The federal government will unveil legislation today to reform the Senate, but will not go so far as to include a program for electing senators.
Sources told The Globe and Mail that the bill, which will be accompanied by House of Commons legislation calling for fixed election dates, will not include a timetable for when Prime Minister Stephen Harper will call the first election to the Senate.
That leaves the possibility that he will introduce changes that would limit the amount of time a senator can sit in the chamber, a move for which many Tories and members of the former Reform Party have clamoured and that could pave the way for elections in the future.
Establishing a term limit may well pave the way for elections themselves.
Mr. Harper has already said he would never appoint a senator, meaning that, as senators leave the Red Chamber, numbers would shrink and vacancies would remain open.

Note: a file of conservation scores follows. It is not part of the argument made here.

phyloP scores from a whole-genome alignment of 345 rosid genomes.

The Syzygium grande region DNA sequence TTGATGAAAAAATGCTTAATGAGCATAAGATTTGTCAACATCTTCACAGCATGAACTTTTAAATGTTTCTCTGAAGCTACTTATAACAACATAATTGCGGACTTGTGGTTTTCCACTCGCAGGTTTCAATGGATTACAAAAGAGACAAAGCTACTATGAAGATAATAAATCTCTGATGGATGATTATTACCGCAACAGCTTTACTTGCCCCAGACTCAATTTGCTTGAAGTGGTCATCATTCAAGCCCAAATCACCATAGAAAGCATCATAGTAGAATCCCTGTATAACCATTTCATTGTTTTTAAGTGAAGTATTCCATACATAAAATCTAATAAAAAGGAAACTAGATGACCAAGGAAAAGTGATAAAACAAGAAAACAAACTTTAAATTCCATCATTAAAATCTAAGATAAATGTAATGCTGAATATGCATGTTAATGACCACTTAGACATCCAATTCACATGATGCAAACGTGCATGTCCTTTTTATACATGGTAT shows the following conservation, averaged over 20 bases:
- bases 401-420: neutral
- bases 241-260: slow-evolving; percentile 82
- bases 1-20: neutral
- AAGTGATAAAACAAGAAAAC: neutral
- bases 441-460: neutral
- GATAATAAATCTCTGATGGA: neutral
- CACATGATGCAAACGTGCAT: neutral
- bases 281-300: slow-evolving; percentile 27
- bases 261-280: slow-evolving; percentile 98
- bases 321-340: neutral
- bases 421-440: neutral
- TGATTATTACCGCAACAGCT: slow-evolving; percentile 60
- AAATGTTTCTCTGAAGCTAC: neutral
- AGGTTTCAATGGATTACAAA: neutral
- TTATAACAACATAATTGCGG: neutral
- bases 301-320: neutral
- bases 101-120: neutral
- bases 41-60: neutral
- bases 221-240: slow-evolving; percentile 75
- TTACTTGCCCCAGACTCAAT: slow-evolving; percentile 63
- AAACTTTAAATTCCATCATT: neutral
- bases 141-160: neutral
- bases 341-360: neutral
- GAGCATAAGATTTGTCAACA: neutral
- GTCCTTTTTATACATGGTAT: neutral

Such a move also promises to be controversial, as senators would essentially be voting to limit their time in office.
I'm not so sure about the idea of forcing the provinces to endorse Senate reform by this form of attrition. Leaving seats vacant for years on end, thus denying provinces their full representation and hampering the work of the Senate, seems no less an abuse of the prime ministerial power of Senate appointment than stuffing the Senate full of cronies or giving out short-term appointments to reward old pals before they turn 75.
But political reality may dictate otherwise. Ontario and Quebec want no check on their domination of the House; the Atlantic provinces want no change to their over-representation; the West wants some way to register its disapproval of the current situation.
The Liberals will kill this bill in the Senate, of course, thus handing Harper a public relations victory and a reason to call for more thoroughgoing reform--keep the Grits from frustrating the will of the people!
In any event, the Red Chamber will never be the same.
Source: Globe and Mail